It was a sobering start to my career in philanthropy and social justice. I could have walked away putting the experience in the “too hard basket”, however after a lot of self-reflection, it highlighted the type of career I wanted and who I am in closer alignment. It also helped me to address my fears -  including money versus meaning - that were holding me back. 

Roman Krznaric, author of How to Find Meaningful Work, says the lack of any clear positive relationship between rising income and rising happiness is one of the most powerful findings of modern social science. As Krznaric says, you can be a high achiever or a wide achiever. I chose the latter and have never looked back.

So, where to start? How do you make the right decision? I’d suggest you do some preliminary research. Seek out people who have gone down the path, who can share war stories and the times when they felt fully alive. Speak to those outside your circles to gain different perspectives which can lead to further clarity.

If your next step still seems vague, dip your toe in the water and embrace experiential or ‘action-learning’, as I did. Contributing to social change and all its complexities, is not about painstaking planning, it’s about acting, reviewing and re-grouping. With each phase you gain greater confidence and grow as a person. You’re able to narrow down the options that best suit you and you open up to taking risks that are full of promise.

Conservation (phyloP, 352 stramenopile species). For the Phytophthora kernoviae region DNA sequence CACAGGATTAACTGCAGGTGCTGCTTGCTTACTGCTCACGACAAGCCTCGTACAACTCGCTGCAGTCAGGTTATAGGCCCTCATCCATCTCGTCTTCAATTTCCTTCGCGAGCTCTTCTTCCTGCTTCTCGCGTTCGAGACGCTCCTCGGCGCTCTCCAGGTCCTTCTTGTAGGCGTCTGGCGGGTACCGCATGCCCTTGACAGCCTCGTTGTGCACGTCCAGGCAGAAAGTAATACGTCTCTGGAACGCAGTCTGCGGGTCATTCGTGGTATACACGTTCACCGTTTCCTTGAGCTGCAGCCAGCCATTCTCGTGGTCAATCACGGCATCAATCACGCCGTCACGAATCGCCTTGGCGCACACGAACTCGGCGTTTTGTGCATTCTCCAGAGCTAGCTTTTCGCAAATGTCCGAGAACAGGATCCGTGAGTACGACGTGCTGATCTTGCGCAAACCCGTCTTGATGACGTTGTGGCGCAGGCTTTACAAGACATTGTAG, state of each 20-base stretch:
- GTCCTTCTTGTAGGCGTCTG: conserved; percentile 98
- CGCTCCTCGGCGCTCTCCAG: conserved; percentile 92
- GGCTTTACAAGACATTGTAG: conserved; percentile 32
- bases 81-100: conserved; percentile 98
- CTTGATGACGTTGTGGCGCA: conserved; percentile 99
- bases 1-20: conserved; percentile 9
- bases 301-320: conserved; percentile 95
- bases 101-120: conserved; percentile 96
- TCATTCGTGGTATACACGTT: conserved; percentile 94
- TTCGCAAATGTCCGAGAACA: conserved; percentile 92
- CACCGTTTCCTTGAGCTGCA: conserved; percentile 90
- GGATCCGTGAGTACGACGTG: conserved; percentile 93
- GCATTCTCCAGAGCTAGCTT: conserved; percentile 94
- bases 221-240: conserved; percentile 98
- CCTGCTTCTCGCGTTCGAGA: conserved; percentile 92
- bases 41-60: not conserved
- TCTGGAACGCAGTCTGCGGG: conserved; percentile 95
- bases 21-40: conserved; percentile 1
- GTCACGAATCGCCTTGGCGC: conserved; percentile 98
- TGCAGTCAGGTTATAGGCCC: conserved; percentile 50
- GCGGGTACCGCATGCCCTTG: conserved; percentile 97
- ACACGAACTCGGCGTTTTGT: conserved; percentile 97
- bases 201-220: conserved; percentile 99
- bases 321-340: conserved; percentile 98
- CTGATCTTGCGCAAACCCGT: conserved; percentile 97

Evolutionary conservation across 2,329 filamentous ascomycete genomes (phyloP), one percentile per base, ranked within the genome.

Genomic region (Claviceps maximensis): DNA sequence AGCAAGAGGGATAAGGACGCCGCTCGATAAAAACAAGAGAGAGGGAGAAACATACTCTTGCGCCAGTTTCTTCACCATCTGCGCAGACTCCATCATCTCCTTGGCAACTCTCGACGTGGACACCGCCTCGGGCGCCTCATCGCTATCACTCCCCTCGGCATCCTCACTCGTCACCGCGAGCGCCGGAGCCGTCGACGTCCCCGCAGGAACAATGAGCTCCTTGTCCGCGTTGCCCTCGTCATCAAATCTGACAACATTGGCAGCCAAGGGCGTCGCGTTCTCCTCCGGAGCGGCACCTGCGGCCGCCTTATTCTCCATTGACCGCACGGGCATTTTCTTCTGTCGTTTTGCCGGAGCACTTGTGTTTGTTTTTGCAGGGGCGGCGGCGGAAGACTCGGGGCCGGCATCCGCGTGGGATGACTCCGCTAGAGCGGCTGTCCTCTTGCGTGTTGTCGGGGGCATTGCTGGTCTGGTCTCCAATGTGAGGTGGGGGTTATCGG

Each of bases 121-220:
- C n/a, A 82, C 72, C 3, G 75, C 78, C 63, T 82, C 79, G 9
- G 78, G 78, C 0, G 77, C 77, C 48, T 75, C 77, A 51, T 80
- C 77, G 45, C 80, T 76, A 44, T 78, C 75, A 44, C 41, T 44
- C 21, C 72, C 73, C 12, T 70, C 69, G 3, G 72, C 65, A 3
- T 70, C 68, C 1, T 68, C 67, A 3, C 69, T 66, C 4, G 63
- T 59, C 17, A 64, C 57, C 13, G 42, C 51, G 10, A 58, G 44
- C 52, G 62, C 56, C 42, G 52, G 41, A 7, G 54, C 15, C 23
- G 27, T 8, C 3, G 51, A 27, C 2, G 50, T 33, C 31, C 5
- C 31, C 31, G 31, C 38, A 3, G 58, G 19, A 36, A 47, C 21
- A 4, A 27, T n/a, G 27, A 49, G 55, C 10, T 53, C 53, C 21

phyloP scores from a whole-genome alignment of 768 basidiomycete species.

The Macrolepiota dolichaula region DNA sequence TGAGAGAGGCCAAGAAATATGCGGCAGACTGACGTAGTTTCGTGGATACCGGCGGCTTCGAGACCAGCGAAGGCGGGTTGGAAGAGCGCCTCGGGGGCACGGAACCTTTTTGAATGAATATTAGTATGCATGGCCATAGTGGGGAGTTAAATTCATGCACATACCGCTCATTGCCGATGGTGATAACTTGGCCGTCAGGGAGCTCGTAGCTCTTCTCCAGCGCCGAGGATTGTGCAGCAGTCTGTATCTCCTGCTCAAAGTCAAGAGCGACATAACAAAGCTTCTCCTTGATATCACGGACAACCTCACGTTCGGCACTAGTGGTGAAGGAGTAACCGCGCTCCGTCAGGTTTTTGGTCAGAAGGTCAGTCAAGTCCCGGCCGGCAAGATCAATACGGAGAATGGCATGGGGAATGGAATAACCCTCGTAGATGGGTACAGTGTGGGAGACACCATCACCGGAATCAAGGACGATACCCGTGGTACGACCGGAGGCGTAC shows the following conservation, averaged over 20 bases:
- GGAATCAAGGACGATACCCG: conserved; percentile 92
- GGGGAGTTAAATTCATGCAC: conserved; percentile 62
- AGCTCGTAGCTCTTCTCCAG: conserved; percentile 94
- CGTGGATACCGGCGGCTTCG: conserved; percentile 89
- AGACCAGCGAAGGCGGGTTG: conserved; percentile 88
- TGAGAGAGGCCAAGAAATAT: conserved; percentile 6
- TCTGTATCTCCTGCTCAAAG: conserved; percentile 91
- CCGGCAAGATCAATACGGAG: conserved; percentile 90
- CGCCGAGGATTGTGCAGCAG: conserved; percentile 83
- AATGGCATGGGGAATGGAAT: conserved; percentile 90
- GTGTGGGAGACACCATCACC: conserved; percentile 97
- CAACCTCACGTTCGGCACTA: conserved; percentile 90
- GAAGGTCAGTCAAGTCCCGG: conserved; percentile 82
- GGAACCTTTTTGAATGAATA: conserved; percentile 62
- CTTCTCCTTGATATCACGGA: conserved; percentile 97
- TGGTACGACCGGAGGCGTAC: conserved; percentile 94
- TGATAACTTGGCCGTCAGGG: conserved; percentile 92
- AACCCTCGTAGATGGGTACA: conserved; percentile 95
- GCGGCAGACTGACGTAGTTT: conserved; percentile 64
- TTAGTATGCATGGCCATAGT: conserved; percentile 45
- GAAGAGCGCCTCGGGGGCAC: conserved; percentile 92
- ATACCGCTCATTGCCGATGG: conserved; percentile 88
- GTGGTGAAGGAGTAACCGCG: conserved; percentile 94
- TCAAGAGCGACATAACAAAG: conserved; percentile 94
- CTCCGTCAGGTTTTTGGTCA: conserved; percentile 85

After my homelessness experience, I joined Social Ventures Australia (SVA), an organisation with commercial sensibilities and a pioneering model to address entrenched disadvantage. It was an energizing environment that exposed me to the power of expanding human potential for those living at the margins of society and those wanting to help. This gave me the confidence to start The Funding Network in 2013 - a new model of giving and capacity building for grassroots non-profits recently featured in a three-part series on ABC’s Compass program.  

But you don’t need to start a philanthropic or non-profit organisation to acquire more meaning in your life. Working with purpose might be realized through a number of avenues. You can take a portfolio approach and include a community contribution through mentoring a social entrepreneur. You can sit on a non-profit board, or help develop more sustainable practices within your organisation as an ‘intrapreneur’.

The wonderful thing is building purpose and fulfilment into your life is truly possible if you liberate yourself from your fears and take that first important step. When you open yourself up to the myriad of opportunities and find the one that fits, something profound will enter your life.

 

About the Author

Prior to establishing Ideology Group, Lisa was co-founder and CEO of The Funding Network. In 2017, she was named ‘Third Sector CEO of the Year’, and was included in Pro-Bono Australia’s ‘Impact 25’ list of people who have had  significant influence on the for-purpose sector. She’s a Board Director of the Stella Prize, and sits on Australian Futures Project Advisory Board and Swinburne University’s Social Innovation Research Institute Advisory Committee. Lisa is a regular speaker, panellist and facilitator on the power of community contribution and purpose.

 

Lisa Cotton